Hussein realized that he would be killed. He had to face his destiny. He had to be brave. But he was worried about his family and friends. He went to each one saying: “Please leave. Here is the night. It’s dark and no will notice you leaving. Escape.” But they all knew that if they left, he would stay alone. They stayed: “We would not leave, until our blood finds the way to your blood.” That’s love, being ready to die, but not leaving your beloved.

They were besieged, starved and deprived from water. On the morning of Ashura, Hussein spoke his well-known words to the army reminding them of his mother— Fatima. Reminding them of his Holy mother had the potential to change their minds, but they were determined to kill him. Omar bin Sa’ad, the leader of the army admitted: “I was promised a piece of land if I hand your head to the Caliph.” The piece of land was more precious than a human’s life. “If you have no faith, at least live your lives as free people,” Hussein addressed them. Instead of responding to his words with words, they shot him with arrows. And the battle started. Each one of the companions, brothers and male family members appeared individually chanting before being killed. They chanted eloquently, bravely and with beautiful spirits. Someone had to be with the children when all the men face beheading. The path of love must not go extinct, and women had to hold on to life and spread the message of Hussein. Not all of the women were keen on staying away from the battle ground. Those who fought back defending the men, were all killed.

The cries of his toddler broke his heart more than anything else. Hussein turned from being a brave warrior, one man facing thousands, to his true self: a loving father. He asked all to stop. Stop the killing: “My child is thirsty. Can’t you see he’s a toddler? If I’m guilty, the child has nothing to do with this.” The answer was an arrow targeting the toddler in his father’s arms.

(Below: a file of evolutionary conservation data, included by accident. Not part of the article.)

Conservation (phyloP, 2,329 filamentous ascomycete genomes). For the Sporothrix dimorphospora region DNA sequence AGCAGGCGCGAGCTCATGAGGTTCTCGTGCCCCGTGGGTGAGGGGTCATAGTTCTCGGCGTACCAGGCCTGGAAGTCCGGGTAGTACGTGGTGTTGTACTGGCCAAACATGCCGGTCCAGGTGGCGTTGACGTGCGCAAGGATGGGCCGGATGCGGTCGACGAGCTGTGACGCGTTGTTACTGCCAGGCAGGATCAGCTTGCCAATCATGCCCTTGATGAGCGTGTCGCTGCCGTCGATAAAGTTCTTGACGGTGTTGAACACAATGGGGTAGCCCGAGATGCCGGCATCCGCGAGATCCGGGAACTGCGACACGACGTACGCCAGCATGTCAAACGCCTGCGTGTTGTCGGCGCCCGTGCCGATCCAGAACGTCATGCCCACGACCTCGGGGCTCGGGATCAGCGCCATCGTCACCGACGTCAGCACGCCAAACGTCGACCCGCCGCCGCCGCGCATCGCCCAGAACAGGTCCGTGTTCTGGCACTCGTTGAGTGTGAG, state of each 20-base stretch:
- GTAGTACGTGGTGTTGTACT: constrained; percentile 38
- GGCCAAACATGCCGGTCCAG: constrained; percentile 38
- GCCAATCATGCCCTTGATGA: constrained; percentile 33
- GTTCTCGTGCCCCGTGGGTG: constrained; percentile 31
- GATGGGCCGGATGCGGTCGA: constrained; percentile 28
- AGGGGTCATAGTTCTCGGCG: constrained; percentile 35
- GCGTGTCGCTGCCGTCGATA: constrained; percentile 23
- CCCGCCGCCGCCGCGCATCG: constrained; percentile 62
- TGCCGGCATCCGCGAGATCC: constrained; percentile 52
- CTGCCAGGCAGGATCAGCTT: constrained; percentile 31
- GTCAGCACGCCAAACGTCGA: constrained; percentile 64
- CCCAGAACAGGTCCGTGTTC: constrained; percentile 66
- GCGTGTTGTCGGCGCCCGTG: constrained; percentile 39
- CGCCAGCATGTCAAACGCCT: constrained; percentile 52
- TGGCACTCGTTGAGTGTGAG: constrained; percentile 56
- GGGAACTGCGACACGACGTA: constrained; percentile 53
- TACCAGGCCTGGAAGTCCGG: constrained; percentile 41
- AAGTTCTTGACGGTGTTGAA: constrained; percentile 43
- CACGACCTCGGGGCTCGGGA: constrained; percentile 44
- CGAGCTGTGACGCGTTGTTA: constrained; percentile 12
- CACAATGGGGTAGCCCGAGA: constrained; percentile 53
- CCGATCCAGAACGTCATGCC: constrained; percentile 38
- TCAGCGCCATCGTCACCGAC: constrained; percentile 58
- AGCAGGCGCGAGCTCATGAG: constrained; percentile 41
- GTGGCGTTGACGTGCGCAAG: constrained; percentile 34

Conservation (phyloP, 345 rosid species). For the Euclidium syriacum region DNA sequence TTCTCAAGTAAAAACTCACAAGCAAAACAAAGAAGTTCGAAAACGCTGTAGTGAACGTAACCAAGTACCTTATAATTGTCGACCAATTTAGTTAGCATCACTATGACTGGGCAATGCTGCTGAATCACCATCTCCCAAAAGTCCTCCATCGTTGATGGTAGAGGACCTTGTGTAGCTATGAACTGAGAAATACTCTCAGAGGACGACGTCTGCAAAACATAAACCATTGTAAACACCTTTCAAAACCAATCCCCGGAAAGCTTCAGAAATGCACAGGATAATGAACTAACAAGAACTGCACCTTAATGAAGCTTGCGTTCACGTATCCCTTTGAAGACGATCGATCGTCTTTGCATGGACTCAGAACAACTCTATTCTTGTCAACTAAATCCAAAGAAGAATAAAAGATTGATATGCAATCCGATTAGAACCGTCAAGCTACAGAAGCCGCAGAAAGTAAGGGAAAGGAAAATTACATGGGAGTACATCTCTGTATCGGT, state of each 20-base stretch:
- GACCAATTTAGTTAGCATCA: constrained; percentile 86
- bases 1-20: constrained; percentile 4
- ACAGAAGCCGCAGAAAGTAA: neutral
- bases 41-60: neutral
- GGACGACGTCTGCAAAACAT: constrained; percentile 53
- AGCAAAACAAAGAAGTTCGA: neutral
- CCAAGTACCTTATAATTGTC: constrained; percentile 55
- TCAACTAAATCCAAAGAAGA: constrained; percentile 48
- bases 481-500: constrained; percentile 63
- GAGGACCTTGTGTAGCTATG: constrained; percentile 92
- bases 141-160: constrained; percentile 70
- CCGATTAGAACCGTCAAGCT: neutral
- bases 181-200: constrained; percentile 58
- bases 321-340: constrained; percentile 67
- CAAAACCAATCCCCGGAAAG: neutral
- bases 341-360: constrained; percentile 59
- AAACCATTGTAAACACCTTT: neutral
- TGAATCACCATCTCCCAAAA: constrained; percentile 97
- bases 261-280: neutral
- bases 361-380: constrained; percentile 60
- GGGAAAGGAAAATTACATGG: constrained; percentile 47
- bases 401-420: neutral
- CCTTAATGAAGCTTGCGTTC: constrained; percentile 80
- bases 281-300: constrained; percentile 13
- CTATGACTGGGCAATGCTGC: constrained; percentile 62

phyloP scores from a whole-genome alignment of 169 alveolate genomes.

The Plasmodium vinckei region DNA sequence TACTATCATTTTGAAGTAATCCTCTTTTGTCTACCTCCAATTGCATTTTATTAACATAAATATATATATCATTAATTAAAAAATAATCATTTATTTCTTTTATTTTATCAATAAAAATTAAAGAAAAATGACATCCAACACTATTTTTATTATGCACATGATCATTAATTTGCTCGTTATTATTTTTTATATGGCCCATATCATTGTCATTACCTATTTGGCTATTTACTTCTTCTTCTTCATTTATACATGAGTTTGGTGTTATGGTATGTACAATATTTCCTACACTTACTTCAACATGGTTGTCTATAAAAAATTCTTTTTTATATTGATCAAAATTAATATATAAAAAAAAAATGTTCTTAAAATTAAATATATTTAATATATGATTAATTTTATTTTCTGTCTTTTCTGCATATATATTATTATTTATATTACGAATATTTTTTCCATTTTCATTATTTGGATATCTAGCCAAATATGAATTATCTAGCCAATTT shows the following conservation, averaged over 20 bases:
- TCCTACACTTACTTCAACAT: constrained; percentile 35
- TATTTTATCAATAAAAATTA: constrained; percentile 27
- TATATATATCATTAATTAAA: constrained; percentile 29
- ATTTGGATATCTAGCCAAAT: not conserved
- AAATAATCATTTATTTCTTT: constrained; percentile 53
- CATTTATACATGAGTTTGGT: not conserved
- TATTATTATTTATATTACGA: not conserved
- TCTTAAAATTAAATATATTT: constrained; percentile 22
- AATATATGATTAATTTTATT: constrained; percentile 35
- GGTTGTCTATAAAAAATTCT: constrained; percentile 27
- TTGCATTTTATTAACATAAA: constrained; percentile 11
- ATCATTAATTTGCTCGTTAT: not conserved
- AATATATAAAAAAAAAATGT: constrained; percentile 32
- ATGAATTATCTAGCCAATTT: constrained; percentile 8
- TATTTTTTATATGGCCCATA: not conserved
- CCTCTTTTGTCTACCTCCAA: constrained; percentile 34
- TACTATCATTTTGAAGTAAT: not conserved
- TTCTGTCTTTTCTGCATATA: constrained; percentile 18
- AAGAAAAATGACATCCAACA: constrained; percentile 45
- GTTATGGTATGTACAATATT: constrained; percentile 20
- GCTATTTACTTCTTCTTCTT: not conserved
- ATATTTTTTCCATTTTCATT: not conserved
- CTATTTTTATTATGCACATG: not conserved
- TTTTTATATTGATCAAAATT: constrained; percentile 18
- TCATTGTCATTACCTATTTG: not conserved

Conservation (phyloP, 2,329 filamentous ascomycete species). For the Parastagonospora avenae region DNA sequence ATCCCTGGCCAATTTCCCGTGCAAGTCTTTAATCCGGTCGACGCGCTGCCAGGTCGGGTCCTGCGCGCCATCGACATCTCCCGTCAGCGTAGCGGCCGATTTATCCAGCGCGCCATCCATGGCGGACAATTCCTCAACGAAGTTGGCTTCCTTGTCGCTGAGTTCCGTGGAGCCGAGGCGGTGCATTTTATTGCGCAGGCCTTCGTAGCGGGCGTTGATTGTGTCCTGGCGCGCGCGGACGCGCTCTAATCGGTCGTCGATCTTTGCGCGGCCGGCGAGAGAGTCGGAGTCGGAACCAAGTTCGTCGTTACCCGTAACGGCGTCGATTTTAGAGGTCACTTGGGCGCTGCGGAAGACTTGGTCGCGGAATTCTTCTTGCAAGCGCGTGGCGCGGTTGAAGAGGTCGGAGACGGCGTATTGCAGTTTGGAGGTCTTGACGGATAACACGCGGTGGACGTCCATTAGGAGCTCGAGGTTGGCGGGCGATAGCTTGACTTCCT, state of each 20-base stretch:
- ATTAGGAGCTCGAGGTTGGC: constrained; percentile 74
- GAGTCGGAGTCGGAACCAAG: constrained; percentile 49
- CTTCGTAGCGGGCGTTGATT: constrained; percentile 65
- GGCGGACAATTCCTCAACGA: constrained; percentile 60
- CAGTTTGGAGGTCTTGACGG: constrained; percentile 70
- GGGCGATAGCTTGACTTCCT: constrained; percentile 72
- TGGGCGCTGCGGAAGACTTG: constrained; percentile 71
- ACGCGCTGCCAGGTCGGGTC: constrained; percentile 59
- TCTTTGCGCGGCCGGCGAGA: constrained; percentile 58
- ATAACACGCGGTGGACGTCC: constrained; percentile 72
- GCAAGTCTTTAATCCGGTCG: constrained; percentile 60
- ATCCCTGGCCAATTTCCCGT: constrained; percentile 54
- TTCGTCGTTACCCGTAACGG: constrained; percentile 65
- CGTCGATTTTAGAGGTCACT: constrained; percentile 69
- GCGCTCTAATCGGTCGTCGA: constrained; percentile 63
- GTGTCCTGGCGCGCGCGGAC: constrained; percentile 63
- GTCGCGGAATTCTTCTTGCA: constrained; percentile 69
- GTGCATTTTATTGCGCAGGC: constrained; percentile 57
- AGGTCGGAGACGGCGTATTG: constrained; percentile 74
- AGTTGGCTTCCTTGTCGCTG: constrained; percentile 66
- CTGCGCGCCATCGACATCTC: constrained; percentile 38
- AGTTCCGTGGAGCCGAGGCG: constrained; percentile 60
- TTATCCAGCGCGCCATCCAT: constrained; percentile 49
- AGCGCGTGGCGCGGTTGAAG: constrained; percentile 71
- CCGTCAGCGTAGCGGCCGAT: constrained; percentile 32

They all were killed: Hussein, most of his family and companions. A massacre. Children and women, the survivors, were taken as prisoners walking on the harsh deserts to the Caliph.

I can’t encapsulate Ashura within few paragraphs. Hussein and those who were with Hussein, knew their destiny: either being killed or taken as prisoners. They fell to the ground, while their spirits took another journey to travel through time.

Ashura is a day observed around the world. Many celebrate Hussein as the brave warrior, Zainbab (his sister) as the symbol of strength and companions as the determined faithful friends (or disciples in the spiritual sense). However, I sense the need to celebrate them as messengers of peace, not confined to religion. They gave a lesson to never start a war and to stay peaceful even if it means facing your destiny. If someone is in desperate need of help, help them even if that means taking all risks just like Hussein. Celebrating Ashura means celebrating values that are eternal: peace, love and care for one another. Celebrating Ashura means creating the same caravan that Hussein created even if it means a handful of people. His caravan had people who loved one another and they all raced to scarify their lives to each other. They loved deeply.